Rising customer expectations, intolerance of poor service and overtly angry consumer behaviour are just one side of the coin.
The flip side shows that companies have been slow to adjust to the new normal and that there was an expectation that things would somehow return to the way they were before.
This has not happened. Nor will it. If your service delivery and the processes supporting the changing landscape have not been reviewed, then it's likely that this is very well the match that leads to customer anger and ire as service complacency sets in. Customers and their expectations, on the other hand, are anything but complacent or static.
There is an overwhelming need to regain the focus on the fundamentals of great CX in the current and future environment, as an antidote to the angry customer.
Who are your customers now, and how have they changed during the past three years? New insights are needed to direct the way forward and what to focus on. Refocus attention on customers and their needs, because customers are more vocal and less forgiving than before and will walk away to other providers who do listen. Ask customers more questions, listen and adjust the service delivery according to their needs.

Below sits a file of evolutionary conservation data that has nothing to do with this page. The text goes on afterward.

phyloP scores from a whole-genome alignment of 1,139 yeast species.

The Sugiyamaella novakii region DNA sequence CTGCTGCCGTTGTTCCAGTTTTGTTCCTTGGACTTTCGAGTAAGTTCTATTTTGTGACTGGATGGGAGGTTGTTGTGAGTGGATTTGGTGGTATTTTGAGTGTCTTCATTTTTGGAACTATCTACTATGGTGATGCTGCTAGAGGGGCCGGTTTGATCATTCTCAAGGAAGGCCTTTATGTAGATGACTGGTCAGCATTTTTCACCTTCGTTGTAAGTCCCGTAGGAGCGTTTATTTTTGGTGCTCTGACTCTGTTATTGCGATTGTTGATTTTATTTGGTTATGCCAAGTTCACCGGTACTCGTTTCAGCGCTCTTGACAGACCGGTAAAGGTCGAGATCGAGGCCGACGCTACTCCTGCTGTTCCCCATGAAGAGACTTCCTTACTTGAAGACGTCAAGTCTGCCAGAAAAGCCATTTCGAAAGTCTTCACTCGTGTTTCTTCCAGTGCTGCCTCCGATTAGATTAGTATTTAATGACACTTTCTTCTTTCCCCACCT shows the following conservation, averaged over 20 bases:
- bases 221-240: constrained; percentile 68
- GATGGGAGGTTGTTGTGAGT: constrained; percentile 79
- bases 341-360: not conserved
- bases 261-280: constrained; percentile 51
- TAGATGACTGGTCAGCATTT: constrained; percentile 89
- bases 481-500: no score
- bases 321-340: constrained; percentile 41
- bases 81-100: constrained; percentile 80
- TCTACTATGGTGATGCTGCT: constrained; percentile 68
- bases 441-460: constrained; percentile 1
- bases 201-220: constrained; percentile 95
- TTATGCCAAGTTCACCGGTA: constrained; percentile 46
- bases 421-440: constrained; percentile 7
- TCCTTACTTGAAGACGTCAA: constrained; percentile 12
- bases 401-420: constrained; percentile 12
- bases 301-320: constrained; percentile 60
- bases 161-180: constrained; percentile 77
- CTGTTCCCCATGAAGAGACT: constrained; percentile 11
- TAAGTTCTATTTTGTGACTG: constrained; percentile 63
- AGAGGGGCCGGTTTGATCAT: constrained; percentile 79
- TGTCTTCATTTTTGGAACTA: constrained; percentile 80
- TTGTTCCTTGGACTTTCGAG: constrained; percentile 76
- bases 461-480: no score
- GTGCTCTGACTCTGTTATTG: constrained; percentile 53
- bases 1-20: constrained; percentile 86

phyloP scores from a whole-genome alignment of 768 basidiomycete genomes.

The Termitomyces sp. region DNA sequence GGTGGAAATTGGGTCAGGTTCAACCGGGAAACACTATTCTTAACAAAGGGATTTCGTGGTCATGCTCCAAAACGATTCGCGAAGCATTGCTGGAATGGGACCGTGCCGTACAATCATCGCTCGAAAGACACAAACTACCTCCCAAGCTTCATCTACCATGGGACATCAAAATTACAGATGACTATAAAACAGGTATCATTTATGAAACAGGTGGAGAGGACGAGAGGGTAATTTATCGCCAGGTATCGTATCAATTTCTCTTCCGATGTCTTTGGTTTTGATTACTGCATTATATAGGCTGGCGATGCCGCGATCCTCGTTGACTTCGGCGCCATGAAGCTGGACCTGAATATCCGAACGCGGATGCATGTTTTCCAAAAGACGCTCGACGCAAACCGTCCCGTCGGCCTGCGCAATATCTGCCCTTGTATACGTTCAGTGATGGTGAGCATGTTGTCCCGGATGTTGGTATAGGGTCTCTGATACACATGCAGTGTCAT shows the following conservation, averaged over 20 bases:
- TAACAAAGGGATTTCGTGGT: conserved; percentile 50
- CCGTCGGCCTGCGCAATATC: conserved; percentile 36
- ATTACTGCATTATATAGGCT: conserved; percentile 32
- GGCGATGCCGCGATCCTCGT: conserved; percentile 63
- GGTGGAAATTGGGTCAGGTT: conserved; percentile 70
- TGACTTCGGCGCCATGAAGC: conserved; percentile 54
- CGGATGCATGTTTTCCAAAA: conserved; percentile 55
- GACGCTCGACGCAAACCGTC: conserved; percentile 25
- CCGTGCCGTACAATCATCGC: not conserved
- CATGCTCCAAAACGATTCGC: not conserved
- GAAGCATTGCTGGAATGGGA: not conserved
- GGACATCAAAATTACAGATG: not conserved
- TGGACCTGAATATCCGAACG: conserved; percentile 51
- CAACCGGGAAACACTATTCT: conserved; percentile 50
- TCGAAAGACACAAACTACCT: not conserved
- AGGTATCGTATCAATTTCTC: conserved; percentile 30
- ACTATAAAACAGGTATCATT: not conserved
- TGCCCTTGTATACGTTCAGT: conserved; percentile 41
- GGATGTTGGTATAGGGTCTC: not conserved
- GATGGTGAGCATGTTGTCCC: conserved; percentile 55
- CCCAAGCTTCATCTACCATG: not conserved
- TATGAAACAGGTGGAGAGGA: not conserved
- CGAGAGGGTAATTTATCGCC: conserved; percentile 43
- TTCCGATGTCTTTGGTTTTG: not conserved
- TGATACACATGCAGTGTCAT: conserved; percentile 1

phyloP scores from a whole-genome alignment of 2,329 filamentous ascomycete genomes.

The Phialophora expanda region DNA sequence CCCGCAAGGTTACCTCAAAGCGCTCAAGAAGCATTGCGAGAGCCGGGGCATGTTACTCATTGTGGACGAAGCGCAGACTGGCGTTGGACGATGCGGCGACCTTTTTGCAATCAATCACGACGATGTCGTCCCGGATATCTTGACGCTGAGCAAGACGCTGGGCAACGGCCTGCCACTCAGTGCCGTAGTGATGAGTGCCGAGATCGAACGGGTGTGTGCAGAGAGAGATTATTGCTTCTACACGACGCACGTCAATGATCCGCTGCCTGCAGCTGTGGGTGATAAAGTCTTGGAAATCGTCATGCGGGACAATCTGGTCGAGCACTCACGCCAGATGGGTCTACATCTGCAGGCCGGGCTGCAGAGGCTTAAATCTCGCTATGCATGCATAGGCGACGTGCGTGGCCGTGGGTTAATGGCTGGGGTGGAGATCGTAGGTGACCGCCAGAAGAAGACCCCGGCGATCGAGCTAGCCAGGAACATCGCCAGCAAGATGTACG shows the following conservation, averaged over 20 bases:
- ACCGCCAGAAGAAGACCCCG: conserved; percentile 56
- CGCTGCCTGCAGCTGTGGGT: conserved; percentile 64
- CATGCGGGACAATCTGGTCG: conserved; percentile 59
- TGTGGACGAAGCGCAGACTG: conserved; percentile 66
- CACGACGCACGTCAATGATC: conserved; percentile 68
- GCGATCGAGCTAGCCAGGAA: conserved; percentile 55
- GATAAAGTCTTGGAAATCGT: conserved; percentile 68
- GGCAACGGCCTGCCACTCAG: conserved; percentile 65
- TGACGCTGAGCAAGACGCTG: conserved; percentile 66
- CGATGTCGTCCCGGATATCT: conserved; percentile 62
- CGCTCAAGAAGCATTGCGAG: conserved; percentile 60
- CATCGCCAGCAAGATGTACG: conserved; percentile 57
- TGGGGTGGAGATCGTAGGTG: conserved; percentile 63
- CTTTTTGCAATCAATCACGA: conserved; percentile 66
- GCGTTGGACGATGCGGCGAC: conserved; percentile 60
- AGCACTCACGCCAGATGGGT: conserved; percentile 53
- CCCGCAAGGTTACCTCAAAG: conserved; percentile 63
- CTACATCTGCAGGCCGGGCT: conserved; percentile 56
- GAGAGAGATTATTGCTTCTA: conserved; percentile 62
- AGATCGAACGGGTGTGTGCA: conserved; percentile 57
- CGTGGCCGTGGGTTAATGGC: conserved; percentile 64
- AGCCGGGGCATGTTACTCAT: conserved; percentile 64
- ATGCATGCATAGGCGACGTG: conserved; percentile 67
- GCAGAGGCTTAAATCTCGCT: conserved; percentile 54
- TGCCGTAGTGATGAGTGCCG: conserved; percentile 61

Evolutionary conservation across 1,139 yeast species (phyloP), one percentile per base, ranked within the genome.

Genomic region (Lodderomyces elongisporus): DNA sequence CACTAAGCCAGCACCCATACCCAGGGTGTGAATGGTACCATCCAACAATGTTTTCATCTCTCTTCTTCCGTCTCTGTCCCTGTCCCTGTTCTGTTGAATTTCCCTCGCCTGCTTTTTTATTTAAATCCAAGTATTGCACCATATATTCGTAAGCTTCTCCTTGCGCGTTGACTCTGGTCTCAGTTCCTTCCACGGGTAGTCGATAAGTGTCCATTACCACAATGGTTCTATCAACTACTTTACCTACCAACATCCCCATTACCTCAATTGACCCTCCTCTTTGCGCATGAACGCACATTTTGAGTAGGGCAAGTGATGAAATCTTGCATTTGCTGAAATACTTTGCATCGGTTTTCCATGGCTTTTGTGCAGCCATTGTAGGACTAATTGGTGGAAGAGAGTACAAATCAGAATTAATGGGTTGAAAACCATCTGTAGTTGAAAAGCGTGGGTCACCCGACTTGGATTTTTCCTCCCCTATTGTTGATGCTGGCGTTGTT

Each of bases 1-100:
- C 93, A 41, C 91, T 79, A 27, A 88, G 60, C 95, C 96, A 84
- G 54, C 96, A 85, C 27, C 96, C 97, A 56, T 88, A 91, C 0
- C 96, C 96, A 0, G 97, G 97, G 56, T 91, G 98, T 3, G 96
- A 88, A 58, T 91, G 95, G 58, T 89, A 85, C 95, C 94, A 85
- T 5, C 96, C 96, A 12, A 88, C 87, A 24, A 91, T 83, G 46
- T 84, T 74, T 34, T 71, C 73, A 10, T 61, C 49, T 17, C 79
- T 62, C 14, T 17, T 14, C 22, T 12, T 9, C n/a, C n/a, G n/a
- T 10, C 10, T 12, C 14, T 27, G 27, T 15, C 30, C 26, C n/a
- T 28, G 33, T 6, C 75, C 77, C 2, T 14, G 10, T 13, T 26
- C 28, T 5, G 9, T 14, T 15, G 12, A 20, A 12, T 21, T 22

There has never been a stronger need for empathy as a business skill than right now. Empathy requires the ability to understand the context of others and respond appropriately. To build empathy for customers, business owners and their teams need to look at customers through different glasses and understand their needs within this context.
Review the customer journey with fresh insights from customer feedback, enhanced with current trends in other industries. Re-assess each touchpoint and undertake channel reviews and tests from a customer’s perspective to identify glaring gaps and inconsistencies. Review messaging throughout all touchpoints for relevance.